I recently finished the Autobiography of Benjamin Franklin.   Franklin was an amazing man.  He was obviously much smarter than most of us mere mortals.  He taught himself French, Italian, Spanish, Latin, and German.  He started the first library and one of the first volunteer fire depts.  Founded the first hospital.  Discovered important properties of electricity.  Invented the Franklin stove, bifocals and a glass harmonica.   Started the first newspaper in America.   It could be argued that his political savvy was crucial to the success of the Revolutionary War, since he secured France's assistance.    The French became so enamored of old Ben they created souvenirs that bore images of him.

I learned that one of the big "grudges" at that time was that the big land owners, the Penns, didn't have to pay taxes while everyone else did.  They were also able to veto legislation created by the Pennsylvania assembly.    Franklin was a champion for the common man, advocating self-improvement and defending them against injustice.  He was a good writer and was known as an eloquent orator and persuasive statesman.

Franklin was a Deist and had cordial relations with ministers of various Xian faiths.  He became a leader in the abolition movement towards the end of his life.   A true American hero.
dionysus1999: (Default)

Just finished reading Escapement by Jay Lake.  This is ostensibly the second novel in what he has planned as a trilogy.    I enjoyed the first installment, Mainspring, though I felt it had a few minor flaws.  Mainspring has one main character.  It does a good job of introducing the weird clockwork world Lake has set up.

Escapement has three main viewpoints.   Lake pulls off the three viewpoints in a way that makes each character rich and intriguing.  Two of the characters had bit roles in Mainspring, one is brand new.    An author who creates  a wide variety of character viewpoints runs the risk of creating some characters who are inevitably more interesting than others.   David Brin's Uplift novels, as I have discussed with [livejournal.com profile] sarahmichigan , are an example.  In the Brin novels, some of the characters are just more intriguing, and the reader is tempted to skip chapters to get to the characters they love more than others.    I'm not knocking Brin, I love his books in general, but I think eliminating a few of the viewpoints might have made his novels even better.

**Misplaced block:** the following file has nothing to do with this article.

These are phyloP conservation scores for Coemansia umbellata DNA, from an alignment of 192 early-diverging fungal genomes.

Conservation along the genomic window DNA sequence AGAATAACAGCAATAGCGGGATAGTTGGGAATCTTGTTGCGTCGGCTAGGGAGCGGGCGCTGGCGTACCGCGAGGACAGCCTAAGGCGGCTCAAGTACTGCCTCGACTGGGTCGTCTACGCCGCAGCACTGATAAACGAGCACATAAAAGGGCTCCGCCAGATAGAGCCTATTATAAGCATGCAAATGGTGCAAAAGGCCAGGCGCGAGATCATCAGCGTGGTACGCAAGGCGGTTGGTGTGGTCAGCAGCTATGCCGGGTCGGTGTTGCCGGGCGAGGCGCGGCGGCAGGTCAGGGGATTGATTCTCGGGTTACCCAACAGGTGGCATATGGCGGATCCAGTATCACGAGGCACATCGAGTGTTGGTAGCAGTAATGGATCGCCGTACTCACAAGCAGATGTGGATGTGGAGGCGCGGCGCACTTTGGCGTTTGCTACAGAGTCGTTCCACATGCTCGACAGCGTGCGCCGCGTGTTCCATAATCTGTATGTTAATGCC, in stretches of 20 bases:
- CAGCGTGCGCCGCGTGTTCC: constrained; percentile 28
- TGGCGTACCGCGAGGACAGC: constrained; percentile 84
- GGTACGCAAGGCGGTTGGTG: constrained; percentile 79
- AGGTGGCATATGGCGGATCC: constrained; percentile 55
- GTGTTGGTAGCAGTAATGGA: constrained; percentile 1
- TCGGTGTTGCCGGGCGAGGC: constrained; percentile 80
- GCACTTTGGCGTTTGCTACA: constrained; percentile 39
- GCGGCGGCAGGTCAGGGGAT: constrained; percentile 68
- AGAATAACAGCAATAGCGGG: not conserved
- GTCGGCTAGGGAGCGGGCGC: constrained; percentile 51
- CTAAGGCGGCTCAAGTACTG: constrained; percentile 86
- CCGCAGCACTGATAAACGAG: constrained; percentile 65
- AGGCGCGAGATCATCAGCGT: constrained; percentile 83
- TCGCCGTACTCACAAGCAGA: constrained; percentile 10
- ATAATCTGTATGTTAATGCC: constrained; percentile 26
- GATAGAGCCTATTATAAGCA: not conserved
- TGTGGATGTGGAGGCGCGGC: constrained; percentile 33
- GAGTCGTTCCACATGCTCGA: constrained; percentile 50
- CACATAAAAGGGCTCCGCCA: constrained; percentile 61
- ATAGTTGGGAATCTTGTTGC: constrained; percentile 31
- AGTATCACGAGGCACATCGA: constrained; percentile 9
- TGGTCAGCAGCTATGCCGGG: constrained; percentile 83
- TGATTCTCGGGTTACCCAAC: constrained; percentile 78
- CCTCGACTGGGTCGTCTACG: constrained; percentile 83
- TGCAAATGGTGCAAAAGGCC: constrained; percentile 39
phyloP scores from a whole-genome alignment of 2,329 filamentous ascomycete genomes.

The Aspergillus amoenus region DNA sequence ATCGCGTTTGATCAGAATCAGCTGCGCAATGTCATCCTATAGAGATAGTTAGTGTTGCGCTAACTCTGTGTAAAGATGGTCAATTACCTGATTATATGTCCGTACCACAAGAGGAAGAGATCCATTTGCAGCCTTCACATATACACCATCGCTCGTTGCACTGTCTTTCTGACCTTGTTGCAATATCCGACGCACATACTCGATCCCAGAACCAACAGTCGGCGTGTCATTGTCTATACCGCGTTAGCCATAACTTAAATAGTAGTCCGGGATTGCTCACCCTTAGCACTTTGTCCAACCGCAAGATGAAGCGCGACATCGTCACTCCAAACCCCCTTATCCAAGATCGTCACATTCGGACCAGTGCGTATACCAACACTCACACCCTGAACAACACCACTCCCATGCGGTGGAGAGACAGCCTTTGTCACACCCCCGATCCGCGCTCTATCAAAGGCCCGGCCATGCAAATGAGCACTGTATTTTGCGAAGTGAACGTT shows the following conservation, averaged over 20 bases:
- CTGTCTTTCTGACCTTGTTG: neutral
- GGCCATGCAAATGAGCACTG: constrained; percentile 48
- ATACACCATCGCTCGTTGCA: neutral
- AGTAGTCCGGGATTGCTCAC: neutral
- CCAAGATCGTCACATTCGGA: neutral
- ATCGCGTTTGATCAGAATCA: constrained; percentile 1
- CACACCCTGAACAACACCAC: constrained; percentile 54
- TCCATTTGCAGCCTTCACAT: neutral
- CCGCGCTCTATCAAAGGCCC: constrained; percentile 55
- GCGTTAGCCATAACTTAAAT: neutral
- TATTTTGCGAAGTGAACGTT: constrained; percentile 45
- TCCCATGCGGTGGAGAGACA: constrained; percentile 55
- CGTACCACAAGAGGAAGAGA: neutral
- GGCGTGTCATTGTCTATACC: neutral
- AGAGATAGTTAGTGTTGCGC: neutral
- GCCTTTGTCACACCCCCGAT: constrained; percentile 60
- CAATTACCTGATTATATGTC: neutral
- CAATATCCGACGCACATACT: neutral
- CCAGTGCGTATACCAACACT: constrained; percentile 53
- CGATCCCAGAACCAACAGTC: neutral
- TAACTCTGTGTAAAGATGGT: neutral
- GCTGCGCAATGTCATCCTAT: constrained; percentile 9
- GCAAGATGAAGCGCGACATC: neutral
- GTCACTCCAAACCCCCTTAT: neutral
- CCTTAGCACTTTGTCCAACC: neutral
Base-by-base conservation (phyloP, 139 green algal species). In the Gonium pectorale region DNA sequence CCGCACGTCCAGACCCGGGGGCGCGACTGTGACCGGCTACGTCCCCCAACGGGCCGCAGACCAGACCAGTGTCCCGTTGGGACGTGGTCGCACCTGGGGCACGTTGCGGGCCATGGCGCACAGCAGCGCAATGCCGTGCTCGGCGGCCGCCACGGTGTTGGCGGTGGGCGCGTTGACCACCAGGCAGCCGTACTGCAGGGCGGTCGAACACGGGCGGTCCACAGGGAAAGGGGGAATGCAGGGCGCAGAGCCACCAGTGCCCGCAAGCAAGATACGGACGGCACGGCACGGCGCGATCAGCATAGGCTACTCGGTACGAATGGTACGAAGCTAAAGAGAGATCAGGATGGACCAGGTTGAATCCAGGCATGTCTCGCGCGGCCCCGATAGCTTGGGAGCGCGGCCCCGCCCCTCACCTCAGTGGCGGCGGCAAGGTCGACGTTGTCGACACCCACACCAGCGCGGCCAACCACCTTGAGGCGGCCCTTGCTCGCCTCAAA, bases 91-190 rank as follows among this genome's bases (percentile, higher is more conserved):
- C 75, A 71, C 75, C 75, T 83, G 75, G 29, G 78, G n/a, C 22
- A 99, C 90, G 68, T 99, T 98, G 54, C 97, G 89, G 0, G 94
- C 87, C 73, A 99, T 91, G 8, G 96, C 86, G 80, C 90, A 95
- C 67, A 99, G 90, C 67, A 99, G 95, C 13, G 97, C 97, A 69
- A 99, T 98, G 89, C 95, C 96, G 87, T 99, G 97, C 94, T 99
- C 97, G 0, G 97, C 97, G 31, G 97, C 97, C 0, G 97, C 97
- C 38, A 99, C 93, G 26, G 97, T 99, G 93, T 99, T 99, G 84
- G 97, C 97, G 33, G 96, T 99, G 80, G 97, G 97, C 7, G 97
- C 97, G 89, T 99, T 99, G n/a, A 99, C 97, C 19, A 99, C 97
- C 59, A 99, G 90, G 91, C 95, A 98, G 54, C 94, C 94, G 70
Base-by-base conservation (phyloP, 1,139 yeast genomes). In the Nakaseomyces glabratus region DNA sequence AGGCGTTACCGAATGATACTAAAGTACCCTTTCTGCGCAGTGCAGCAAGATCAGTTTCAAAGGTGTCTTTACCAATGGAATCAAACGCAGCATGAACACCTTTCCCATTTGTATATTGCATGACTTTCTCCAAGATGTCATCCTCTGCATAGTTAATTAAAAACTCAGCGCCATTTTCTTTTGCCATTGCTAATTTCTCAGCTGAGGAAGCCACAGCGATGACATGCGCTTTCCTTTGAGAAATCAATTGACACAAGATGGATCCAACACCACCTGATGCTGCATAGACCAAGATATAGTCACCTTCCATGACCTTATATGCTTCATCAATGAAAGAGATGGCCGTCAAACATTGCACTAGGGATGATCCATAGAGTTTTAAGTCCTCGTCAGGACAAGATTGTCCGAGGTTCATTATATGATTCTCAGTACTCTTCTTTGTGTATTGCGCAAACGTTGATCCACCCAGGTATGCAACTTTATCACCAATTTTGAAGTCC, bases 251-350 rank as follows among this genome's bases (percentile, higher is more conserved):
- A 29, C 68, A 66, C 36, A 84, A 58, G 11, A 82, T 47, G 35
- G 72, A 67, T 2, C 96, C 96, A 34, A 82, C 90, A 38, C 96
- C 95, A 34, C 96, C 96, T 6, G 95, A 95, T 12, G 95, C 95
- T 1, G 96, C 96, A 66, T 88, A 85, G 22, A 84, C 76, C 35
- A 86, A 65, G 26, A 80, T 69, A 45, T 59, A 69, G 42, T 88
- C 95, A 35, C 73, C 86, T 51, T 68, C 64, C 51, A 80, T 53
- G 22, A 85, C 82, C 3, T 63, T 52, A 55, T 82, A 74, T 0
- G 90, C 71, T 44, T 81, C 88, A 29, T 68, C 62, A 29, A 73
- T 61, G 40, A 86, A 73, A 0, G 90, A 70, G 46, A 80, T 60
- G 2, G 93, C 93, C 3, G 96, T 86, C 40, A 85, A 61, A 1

The three characters are artfully woven into the novel.   Two meet towards the middle, the last is brought in at the conclusion.   Jay's writing is top notch.  He's able to simulateously be economical with his words while weaving in some beautiful prose.   He even manages to throw in some philosophy through his exploration of the different secret societies that manipulate the characters lives.  That's a mark of an excellent writer.   Two of our characters are women.  Lake proves he can do strong female characters, which were lacking in Mainspring.   Knowing a bit about Jay from his blog, I was left wondering how much his teen heroine was inspired by his own daughter.

The plot takes the characters all over the known world and explores the strange world of the Wall, a vertical cliff that holds the gear that circles the equator.   Lake sets the bar high for great steampunk storytelling. 

I wonder if Jay's playing with numerology.  One viewpoint for the first novel.  Three for this one.     He's working on the third, Tourbillion, now.   How many viewpoints will this one have?   I know I'm looking forward to finding out.